Religion Book Reviews (page 176)

HISTORY
Released: April 6, 1995

"As a model of candid and civil inter- ethnic dialogue, this book has an importance that transcends its seemingly narrow boundaries."
A conversation between a black and a Jew that cuts to the heart of the troubled relationship between the two peoples. Read full book review >
HISTORY
Released: April 2, 1995

"A welcome addition to the growing shelf of books on the American Jewish experience, though its grasp of history is not as firm as its mastery of sociology."
A sociological survey, with historical background, of the American Jewish community's current state. Read full book review >

BIOGRAPHY & MEMOIR
Released: April 1, 1995

"For the moment, Peck seems to have run out of road."
Severe inflammation of the ego is in evidence as ex-therapist Peck (Further Along the Road Less Traveled, 1993, etc.) muses on life and recounts his 21-day tour of Great Britain's ancient megalithic sites. Read full book review >
RELIGION
Released: April 1, 1995

"Students of biblical history and the messianic idea can rest assured that they are in competent hands. (b&w photos, maps, not seen)"
A scholarly work with considerable contemporary relevance that traces the Jewish messianic idea through its many ancient manifestations. Read full book review >
JEWISH STATE OR ISRAELI NATION? by Boas Evron
CURRENT AFFAIRS
Released: April 1, 1995

"A pseudo-intellectual drive-by with a misfiring Uzi."
A jaded, outdated manifesto of post-Zionism by an Israeli journalist. Read full book review >

IN MY FATHER'S STUDY by Ben Orlove
BIOGRAPHY & MEMOIR
Released: March 31, 1995

"Like the study itself, some true gems mixed in with a lot of scrap paper. (30 photos, not seen)"
The life of an immigrant family, reassembled with the contents of one man's study. Read full book review >
HISTORY
Released: March 20, 1995

"Those most likely to benefit from this excursion in self-help might be those who recognize it as raw material for satire."
The road less traveled has by now become the beaten path, and Schwartz—reporting a recent and exhaustive spiritual trek—doesn't leave discernible footprints on it. Read full book review >
RELIGION
Released: March 15, 1995

"Superficial treatment of a significant religious and psychological theme."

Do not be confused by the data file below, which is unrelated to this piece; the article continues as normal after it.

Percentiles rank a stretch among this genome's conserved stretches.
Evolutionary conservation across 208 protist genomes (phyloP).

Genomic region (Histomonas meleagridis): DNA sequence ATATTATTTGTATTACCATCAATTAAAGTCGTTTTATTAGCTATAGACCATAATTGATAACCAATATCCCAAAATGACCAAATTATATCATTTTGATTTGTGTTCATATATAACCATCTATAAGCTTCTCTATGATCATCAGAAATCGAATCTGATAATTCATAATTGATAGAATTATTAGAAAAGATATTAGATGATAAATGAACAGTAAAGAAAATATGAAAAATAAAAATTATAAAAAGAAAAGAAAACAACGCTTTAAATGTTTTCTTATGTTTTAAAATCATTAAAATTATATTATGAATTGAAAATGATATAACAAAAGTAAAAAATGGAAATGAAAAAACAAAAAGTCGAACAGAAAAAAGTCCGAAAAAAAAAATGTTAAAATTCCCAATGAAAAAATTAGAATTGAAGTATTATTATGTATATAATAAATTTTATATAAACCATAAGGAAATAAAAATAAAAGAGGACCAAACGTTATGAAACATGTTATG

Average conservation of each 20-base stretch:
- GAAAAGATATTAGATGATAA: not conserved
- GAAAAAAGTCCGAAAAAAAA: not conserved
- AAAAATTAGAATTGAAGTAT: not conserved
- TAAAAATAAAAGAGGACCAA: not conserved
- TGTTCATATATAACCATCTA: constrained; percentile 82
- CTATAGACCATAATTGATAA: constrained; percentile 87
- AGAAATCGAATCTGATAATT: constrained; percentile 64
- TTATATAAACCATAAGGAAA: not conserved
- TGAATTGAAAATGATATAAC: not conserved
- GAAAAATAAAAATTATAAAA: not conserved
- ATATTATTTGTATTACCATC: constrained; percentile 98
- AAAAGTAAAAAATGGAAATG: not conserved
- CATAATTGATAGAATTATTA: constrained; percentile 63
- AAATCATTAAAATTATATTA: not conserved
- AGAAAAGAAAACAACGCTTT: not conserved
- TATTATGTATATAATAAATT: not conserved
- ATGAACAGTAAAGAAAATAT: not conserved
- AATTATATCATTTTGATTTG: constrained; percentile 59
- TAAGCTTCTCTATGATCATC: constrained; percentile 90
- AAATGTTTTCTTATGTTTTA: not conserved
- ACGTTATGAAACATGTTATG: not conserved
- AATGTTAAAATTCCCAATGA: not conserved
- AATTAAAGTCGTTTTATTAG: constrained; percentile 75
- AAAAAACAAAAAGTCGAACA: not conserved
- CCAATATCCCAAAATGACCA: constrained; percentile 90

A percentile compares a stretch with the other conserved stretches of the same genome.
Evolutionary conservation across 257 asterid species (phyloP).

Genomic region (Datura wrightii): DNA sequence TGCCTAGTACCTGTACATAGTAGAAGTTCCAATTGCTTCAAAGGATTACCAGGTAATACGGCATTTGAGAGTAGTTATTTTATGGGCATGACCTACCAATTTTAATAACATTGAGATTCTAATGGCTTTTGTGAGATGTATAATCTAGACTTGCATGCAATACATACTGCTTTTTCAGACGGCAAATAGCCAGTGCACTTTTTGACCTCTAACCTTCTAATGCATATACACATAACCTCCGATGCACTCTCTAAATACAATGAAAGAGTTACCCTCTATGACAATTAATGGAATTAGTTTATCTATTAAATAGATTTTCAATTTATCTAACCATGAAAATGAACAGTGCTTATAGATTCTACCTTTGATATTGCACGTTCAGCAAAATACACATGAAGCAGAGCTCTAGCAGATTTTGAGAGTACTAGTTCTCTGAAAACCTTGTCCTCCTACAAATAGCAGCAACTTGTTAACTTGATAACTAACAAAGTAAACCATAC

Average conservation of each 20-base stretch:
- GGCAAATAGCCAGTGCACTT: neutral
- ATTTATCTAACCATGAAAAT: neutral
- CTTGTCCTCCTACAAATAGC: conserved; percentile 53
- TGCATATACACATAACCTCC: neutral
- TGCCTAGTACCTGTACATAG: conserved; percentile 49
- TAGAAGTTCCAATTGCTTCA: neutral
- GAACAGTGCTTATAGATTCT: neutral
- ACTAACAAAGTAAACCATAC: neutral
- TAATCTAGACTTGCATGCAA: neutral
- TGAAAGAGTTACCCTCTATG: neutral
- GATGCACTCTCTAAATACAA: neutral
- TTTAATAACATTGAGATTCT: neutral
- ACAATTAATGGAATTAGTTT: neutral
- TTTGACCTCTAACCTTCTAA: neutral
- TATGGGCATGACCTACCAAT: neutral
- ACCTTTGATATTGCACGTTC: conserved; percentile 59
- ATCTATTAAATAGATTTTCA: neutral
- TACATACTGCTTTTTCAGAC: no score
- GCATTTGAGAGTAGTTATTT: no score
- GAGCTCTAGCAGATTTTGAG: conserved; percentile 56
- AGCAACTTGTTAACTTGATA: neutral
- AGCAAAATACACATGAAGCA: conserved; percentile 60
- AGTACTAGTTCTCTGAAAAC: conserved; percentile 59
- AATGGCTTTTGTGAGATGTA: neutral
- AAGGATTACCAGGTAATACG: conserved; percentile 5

Accounts of dreams, waking visions, and near-death experiences featuring the figure of Jesus, with a running commentary by psychotherapist Sparrow. Read full book review >
RELIGION
Released: March 1, 1995

"Demanding but stimulating fare for those who believe that human events are ultimately responses to ideas and attitudes."
The director of the Florilogia Institute in Sonoma, Calif., uses literature, current events, and the Bible to argue that the efficacy of ritual violence in human affairs has been undermined by the Judaeo-Christian concern for the victim. Read full book review >
RELIGION
Released: March 1, 1995

"Brilliant writing in the service of a disappointingly dogmatic positivism."
Controversial biblical scholar Crossan restates his thesis that the Gospel accounts of the death of Jesus tell us more about the polemics of the early Christians than about what really happened. Read full book review >
RELIGION
Released: March 1, 1995

"Thankfully, Ferguson quotes liberally from well-informed and articulate critics of Israeli society, but this journal indicates that she has yet to join their ranks."
A slight and strident autobiographical account of an American academic's four-month stay on an Israeli kibbutz in 1992. Read full book review >
RELIGION
Released: March 1, 1995

"Best suited to a women's study group or Sunday school setting, the volume may be used as well for personal daily devotions."
A good, but less than earthshaking, discussion of biblical women, designed for study, reflection, and inspiration. Read full book review >
Kirkus Interview
Jennifer Keishin Armstrong
author of SEINFELDIA
August 22, 2016

Jennifer Keishin Armstrong’s new bestseller Seinfeldia is the hilarious behind-the-scenes story of two guys who went out for coffee and dreamed up Seinfeld —the cultural sensation that changed television and bled into the real world. Comedians Larry David and Jerry Seinfeld never thought anyone would watch their silly little sitcom about a New York comedian sitting around talking to his friends. NBC executives didn’t think anyone would watch either, but they bought it anyway, hiding it away in the TV dead zone of summer. But against all odds, viewers began to watch, first a few and then many, until nine years later nearly 40 million Americans were tuning in weekly. In Seinfeldia, TV historian and entertainment writer Armstrong celebrates the creators and fans of this American television phenomenon, bringing readers behind-the-scenes of the show while it was on the air and into the world of devotees for whom it never stopped being relevant, a world where the Soup Nazi still spends his days saying “No soup for you!” “Armstrong’s intimate, breezy history is full of gossipy details, show trivia, and insights into how famous episodes came to be,” our reviewer writes. “Perfect for Seinfeldians and newcomers alike.” View video >